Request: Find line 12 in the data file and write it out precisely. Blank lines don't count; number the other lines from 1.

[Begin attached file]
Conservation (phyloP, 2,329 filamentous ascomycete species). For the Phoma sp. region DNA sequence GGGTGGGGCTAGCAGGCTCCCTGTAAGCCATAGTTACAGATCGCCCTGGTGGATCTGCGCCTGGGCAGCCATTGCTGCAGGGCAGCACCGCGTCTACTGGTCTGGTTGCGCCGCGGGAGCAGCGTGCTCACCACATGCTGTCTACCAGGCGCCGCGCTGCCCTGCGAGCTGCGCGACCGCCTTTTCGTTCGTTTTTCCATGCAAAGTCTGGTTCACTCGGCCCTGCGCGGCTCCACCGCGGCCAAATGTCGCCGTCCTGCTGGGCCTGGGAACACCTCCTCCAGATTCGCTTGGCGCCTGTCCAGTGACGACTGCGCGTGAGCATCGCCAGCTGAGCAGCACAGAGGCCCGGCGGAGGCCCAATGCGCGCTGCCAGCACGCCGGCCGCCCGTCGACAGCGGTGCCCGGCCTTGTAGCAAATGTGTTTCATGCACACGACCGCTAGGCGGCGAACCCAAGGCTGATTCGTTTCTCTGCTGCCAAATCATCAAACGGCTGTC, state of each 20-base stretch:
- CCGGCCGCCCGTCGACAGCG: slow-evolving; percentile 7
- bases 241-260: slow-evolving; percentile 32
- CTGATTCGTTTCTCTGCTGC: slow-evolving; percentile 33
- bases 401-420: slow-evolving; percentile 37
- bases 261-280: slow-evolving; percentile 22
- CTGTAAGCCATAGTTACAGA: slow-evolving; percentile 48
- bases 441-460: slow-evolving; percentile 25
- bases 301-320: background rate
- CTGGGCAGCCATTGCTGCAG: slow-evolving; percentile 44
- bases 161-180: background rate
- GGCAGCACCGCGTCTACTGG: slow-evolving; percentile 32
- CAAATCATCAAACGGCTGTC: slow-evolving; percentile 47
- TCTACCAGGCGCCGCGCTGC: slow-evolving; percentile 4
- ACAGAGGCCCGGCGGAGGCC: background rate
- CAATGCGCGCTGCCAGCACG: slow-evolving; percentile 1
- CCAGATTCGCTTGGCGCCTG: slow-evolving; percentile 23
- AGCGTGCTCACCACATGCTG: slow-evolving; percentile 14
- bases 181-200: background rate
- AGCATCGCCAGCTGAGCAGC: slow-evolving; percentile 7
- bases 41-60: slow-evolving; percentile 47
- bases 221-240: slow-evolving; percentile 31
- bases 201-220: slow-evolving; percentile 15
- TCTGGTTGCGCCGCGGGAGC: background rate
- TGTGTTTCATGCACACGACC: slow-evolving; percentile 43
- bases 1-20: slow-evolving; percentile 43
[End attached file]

- GGCAGCACCGCGTCTACTGG: slow-evolving; percentile 32